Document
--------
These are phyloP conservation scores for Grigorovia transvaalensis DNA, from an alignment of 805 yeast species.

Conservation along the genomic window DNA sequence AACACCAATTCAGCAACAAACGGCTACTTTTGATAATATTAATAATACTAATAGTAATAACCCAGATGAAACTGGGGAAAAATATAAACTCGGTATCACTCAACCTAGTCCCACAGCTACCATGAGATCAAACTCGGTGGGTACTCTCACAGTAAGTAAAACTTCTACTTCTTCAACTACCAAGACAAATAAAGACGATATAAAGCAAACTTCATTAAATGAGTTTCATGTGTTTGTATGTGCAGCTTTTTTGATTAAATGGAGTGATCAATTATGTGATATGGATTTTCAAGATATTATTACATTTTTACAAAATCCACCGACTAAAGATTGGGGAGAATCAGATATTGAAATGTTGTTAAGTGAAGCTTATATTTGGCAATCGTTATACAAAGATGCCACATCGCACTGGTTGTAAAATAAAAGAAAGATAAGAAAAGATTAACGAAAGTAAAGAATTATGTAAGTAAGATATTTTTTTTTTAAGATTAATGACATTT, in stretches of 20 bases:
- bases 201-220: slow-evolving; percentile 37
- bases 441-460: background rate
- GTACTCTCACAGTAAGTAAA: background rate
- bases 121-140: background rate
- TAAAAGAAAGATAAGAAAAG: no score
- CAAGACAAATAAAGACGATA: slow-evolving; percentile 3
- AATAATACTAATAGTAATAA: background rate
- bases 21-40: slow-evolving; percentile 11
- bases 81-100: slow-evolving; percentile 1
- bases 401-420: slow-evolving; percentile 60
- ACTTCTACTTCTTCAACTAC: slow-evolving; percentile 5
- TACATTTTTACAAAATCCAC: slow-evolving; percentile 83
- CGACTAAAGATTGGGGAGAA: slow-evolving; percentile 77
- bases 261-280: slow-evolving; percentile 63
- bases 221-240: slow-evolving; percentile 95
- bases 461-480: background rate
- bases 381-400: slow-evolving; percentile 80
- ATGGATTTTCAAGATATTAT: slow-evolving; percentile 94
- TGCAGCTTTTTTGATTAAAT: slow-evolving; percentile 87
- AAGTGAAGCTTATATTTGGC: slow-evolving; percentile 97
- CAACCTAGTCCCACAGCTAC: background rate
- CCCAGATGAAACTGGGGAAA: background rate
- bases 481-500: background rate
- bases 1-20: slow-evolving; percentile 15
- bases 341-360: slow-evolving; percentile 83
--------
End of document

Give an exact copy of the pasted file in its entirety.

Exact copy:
These are phyloP conservation scores for Grigorovia transvaalensis DNA, from an alignment of 805 yeast species.

Conservation along the genomic window DNA sequence AACACCAATTCAGCAACAAACGGCTACTTTTGATAATATTAATAATACTAATAGTAATAACCCAGATGAAACTGGGGAAAAATATAAACTCGGTATCACTCAACCTAGTCCCACAGCTACCATGAGATCAAACTCGGTGGGTACTCTCACAGTAAGTAAAACTTCTACTTCTTCAACTACCAAGACAAATAAAGACGATATAAAGCAAACTTCATTAAATGAGTTTCATGTGTTTGTATGTGCAGCTTTTTTGATTAAATGGAGTGATCAATTATGTGATATGGATTTTCAAGATATTATTACATTTTTACAAAATCCACCGACTAAAGATTGGGGAGAATCAGATATTGAAATGTTGTTAAGTGAAGCTTATATTTGGCAATCGTTATACAAAGATGCCACATCGCACTGGTTGTAAAATAAAAGAAAGATAAGAAAAGATTAACGAAAGTAAAGAATTATGTAAGTAAGATATTTTTTTTTTAAGATTAATGACATTT, in stretches of 20 bases:
- bases 201-220: slow-evolving; percentile 37
- bases 441-460: background rate
- GTACTCTCACAGTAAGTAAA: background rate
- bases 121-140: background rate
- TAAAAGAAAGATAAGAAAAG: no score
- CAAGACAAATAAAGACGATA: slow-evolving; percentile 3
- AATAATACTAATAGTAATAA: background rate
- bases 21-40: slow-evolving; percentile 11
- bases 81-100: slow-evolving; percentile 1
- bases 401-420: slow-evolving; percentile 60
- ACTTCTACTTCTTCAACTAC: slow-evolving; percentile 5
- TACATTTTTACAAAATCCAC: slow-evolving; percentile 83
- CGACTAAAGATTGGGGAGAA: slow-evolving; percentile 77
- bases 261-280: slow-evolving; percentile 63
- bases 221-240: slow-evolving; percentile 95
- bases 461-480: background rate
- bases 381-400: slow-evolving; percentile 80
- ATGGATTTTCAAGATATTAT: slow-evolving; percentile 94
- TGCAGCTTTTTTGATTAAAT: slow-evolving; percentile 87
- AAGTGAAGCTTATATTTGGC: slow-evolving; percentile 97
- CAACCTAGTCCCACAGCTAC: background rate
- CCCAGATGAAACTGGGGAAA: background rate
- bases 481-500: background rate
- bases 1-20: slow-evolving; percentile 15
- bases 341-360: slow-evolving; percentile 83